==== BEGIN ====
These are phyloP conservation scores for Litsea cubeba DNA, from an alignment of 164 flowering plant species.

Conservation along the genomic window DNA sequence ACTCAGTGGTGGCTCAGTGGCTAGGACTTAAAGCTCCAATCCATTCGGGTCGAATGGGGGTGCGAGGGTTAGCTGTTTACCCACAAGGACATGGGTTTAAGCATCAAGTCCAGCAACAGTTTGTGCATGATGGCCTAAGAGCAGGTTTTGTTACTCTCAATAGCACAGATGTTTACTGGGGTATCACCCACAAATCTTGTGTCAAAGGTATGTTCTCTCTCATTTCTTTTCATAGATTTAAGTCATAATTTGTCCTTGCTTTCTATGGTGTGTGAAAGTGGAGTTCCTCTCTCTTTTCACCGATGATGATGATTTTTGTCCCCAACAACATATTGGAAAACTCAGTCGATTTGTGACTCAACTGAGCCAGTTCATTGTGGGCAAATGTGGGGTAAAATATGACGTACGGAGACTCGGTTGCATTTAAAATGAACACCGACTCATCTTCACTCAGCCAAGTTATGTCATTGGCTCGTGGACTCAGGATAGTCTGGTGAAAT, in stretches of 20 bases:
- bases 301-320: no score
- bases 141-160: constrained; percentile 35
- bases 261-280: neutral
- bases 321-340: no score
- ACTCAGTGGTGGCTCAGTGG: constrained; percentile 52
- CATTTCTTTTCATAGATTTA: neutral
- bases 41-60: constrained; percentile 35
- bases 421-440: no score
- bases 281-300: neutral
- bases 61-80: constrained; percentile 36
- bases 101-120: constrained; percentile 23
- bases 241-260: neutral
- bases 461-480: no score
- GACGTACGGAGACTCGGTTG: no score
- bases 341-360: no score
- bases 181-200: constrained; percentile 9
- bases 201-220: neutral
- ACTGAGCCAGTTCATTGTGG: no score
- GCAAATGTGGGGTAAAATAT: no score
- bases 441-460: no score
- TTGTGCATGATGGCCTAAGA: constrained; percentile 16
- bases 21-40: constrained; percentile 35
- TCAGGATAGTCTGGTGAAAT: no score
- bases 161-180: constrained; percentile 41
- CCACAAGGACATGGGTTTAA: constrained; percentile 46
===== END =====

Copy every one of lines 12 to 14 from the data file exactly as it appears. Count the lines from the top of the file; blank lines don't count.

- bases 61-80: constrained; percentile 36
- bases 101-120: constrained; percentile 23
- bases 241-260: neutral